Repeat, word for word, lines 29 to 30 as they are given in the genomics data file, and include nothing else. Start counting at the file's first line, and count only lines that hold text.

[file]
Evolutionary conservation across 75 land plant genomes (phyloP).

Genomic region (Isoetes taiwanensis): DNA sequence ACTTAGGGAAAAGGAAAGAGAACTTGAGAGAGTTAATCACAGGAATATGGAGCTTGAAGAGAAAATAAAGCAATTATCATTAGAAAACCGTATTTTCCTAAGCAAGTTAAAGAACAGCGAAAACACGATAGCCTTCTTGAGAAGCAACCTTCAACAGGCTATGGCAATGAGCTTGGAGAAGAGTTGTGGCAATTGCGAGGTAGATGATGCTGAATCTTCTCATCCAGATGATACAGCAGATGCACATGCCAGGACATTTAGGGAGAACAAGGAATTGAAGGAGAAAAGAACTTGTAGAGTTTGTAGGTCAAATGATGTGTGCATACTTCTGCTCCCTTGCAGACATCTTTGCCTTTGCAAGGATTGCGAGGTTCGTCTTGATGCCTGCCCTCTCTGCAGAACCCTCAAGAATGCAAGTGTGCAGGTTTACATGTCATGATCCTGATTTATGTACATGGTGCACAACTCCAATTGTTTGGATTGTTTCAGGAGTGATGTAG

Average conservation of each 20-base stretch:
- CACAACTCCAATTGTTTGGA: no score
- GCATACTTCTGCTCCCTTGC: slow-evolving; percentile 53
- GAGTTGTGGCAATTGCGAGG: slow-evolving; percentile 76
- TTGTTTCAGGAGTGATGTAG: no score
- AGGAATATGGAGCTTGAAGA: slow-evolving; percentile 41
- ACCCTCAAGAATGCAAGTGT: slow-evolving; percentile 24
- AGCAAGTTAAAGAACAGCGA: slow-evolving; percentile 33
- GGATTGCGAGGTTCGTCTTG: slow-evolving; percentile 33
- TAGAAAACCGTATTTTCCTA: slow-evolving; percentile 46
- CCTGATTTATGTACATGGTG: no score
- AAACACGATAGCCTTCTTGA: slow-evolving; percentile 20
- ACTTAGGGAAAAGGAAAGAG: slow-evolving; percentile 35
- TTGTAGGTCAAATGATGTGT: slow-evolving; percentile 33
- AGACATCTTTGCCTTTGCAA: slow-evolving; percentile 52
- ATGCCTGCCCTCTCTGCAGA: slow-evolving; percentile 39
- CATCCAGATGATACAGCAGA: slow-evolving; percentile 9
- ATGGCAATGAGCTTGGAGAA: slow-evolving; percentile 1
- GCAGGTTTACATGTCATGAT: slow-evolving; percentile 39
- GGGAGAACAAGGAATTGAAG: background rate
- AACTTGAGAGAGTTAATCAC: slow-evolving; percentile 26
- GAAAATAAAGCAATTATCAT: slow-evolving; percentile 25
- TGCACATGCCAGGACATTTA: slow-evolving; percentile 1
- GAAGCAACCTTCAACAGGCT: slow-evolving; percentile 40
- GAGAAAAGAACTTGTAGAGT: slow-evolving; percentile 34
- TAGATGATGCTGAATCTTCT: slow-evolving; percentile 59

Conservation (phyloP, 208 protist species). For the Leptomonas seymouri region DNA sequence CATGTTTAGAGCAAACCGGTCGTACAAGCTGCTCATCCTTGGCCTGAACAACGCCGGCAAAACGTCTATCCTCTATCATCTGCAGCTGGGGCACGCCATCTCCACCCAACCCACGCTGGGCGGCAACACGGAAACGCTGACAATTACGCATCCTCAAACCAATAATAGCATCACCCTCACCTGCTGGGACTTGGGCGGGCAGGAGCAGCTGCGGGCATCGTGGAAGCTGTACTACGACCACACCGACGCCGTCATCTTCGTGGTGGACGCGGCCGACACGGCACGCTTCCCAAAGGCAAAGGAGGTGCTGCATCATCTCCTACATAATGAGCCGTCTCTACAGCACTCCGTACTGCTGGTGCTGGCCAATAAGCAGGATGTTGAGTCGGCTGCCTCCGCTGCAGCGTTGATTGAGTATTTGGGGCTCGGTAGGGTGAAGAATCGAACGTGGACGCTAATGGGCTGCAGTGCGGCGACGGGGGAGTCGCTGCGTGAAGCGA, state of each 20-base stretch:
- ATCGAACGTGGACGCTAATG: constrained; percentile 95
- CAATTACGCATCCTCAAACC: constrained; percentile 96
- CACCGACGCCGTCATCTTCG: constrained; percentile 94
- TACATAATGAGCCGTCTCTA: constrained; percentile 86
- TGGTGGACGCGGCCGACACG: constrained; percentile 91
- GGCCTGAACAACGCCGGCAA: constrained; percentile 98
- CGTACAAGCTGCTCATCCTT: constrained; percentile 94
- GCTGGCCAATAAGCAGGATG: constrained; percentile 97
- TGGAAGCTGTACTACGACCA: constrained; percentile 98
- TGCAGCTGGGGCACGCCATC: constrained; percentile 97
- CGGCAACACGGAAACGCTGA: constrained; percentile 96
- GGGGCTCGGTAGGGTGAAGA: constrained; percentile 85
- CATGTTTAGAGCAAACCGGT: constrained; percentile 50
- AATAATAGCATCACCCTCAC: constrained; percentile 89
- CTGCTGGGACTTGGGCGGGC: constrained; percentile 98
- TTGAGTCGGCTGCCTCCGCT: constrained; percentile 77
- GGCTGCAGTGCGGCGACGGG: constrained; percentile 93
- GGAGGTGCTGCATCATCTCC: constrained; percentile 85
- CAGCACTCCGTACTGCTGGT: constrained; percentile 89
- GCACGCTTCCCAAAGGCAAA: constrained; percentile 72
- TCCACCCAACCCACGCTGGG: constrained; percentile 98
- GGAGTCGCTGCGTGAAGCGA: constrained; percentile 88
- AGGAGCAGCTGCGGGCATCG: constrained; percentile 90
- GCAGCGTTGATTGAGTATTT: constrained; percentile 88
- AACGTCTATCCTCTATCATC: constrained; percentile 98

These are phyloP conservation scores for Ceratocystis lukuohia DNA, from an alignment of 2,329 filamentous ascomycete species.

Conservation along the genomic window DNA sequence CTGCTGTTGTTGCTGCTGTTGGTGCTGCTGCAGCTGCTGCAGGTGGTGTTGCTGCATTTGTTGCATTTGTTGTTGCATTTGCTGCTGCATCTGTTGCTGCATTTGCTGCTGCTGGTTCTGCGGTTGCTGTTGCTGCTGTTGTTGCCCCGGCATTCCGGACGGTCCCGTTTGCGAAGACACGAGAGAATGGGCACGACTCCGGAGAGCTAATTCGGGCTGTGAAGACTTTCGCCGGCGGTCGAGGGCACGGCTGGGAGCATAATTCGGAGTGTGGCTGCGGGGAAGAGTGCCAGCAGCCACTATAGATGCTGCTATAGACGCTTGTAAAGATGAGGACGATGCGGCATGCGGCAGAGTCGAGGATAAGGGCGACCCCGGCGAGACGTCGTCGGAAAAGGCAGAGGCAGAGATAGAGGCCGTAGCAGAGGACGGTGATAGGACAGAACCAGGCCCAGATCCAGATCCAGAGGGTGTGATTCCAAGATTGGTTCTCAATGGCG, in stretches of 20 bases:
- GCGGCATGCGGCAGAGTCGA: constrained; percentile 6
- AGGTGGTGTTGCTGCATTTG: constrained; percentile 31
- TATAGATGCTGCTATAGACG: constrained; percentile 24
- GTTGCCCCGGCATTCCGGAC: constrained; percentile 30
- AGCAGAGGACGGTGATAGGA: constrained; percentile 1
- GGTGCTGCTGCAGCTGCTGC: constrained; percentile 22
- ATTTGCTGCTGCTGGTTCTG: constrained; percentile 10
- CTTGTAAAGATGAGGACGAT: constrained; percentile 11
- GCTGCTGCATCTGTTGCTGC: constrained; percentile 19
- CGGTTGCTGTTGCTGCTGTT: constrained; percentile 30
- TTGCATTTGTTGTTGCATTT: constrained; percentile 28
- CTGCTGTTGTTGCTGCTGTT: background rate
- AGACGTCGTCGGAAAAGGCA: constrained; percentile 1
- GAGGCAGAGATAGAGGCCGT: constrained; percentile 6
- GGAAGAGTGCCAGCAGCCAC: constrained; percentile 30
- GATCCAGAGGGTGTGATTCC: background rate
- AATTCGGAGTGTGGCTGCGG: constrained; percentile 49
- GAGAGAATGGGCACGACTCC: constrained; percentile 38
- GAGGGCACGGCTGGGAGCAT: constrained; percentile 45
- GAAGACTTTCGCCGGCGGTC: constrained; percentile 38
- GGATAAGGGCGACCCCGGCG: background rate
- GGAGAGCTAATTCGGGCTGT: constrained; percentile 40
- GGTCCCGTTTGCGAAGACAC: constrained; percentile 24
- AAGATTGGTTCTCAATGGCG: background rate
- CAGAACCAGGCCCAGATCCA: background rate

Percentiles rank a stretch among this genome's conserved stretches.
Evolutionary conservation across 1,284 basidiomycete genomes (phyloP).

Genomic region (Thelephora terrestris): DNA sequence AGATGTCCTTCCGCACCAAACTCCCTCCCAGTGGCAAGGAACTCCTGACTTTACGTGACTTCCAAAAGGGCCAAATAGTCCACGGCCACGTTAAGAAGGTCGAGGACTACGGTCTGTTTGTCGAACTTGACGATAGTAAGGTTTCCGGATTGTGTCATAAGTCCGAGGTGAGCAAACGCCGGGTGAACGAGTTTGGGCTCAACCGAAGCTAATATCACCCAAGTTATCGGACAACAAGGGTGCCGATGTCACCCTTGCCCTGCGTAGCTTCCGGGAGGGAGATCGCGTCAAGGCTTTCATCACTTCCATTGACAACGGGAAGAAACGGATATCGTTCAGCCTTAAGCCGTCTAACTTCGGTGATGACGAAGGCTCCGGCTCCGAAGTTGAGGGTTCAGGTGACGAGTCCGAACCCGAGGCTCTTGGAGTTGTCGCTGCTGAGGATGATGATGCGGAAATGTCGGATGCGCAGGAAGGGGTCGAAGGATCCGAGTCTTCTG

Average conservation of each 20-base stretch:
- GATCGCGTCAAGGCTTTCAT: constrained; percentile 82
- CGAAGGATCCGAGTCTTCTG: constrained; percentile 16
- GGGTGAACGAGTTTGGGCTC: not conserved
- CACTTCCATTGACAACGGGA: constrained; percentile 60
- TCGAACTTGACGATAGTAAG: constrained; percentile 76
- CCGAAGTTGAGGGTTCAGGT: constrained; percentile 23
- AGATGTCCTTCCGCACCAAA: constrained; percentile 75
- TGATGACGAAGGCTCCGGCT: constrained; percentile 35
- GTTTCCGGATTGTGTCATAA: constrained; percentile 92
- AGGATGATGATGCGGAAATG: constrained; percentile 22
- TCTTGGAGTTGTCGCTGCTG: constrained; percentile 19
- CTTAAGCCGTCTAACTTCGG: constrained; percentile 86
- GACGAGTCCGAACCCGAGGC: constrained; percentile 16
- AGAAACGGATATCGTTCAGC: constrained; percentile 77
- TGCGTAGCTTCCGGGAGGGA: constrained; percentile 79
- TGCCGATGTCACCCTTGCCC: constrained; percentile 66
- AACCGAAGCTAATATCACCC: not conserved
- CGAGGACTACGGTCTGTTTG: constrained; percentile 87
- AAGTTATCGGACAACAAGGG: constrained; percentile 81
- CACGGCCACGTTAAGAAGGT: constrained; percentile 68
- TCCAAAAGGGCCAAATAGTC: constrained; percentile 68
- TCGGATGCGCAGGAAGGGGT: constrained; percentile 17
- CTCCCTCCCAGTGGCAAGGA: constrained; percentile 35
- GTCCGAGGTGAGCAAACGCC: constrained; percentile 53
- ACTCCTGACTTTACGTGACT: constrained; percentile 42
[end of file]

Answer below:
Conservation (phyloP, 208 protist species). For the Leptomonas seymouri region DNA sequence CATGTTTAGAGCAAACCGGTCGTACAAGCTGCTCATCCTTGGCCTGAACAACGCCGGCAAAACGTCTATCCTCTATCATCTGCAGCTGGGGCACGCCATCTCCACCCAACCCACGCTGGGCGGCAACACGGAAACGCTGACAATTACGCATCCTCAAACCAATAATAGCATCACCCTCACCTGCTGGGACTTGGGCGGGCAGGAGCAGCTGCGGGCATCGTGGAAGCTGTACTACGACCACACCGACGCCGTCATCTTCGTGGTGGACGCGGCCGACACGGCACGCTTCCCAAAGGCAAAGGAGGTGCTGCATCATCTCCTACATAATGAGCCGTCTCTACAGCACTCCGTACTGCTGGTGCTGGCCAATAAGCAGGATGTTGAGTCGGCTGCCTCCGCTGCAGCGTTGATTGAGTATTTGGGGCTCGGTAGGGTGAAGAATCGAACGTGGACGCTAATGGGCTGCAGTGCGGCGACGGGGGAGTCGCTGCGTGAAGCGA, state of each 20-base stretch:
- ATCGAACGTGGACGCTAATG: constrained; percentile 95